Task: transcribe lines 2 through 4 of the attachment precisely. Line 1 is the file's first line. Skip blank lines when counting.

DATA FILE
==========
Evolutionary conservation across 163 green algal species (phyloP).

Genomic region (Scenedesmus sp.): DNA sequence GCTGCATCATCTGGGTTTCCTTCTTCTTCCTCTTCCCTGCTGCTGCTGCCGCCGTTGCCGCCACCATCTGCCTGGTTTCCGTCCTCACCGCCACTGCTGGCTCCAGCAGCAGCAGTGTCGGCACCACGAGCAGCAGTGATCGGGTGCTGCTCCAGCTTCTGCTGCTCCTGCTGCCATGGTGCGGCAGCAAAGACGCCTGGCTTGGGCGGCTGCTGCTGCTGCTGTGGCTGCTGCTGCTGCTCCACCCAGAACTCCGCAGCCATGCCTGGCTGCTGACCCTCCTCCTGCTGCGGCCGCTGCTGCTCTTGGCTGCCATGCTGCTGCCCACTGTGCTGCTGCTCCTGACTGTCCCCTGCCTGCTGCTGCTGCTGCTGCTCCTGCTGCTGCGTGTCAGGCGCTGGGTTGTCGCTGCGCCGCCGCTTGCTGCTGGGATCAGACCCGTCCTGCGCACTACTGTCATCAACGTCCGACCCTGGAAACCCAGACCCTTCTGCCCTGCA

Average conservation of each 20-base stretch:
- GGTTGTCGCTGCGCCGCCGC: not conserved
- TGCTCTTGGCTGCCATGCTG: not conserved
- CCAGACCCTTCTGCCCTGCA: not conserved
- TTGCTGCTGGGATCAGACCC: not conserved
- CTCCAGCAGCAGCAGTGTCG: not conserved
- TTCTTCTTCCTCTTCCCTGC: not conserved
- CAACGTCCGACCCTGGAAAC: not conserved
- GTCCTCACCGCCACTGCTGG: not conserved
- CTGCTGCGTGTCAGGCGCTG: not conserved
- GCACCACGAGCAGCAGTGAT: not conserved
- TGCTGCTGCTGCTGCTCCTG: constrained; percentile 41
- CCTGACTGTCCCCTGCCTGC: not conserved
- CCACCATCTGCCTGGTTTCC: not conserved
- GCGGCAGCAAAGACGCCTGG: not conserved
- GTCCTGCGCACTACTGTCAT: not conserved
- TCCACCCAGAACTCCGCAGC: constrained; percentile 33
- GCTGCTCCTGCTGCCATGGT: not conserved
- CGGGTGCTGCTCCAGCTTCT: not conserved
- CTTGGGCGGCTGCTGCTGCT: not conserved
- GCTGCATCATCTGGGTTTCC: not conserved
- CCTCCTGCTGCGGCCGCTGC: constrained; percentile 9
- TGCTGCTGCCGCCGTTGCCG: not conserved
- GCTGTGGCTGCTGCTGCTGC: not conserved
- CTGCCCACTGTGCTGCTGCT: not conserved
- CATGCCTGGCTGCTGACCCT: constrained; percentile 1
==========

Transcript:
Genomic region (Scenedesmus sp.): DNA sequence GCTGCATCATCTGGGTTTCCTTCTTCTTCCTCTTCCCTGCTGCTGCTGCCGCCGTTGCCGCCACCATCTGCCTGGTTTCCGTCCTCACCGCCACTGCTGGCTCCAGCAGCAGCAGTGTCGGCACCACGAGCAGCAGTGATCGGGTGCTGCTCCAGCTTCTGCTGCTCCTGCTGCCATGGTGCGGCAGCAAAGACGCCTGGCTTGGGCGGCTGCTGCTGCTGCTGTGGCTGCTGCTGCTGCTCCACCCAGAACTCCGCAGCCATGCCTGGCTGCTGACCCTCCTCCTGCTGCGGCCGCTGCTGCTCTTGGCTGCCATGCTGCTGCCCACTGTGCTGCTGCTCCTGACTGTCCCCTGCCTGCTGCTGCTGCTGCTGCTCCTGCTGCTGCGTGTCAGGCGCTGGGTTGTCGCTGCGCCGCCGCTTGCTGCTGGGATCAGACCCGTCCTGCGCACTACTGTCATCAACGTCCGACCCTGGAAACCCAGACCCTTCTGCCCTGCA

Average conservation of each 20-base stretch:
- GGTTGTCGCTGCGCCGCCGC: not conserved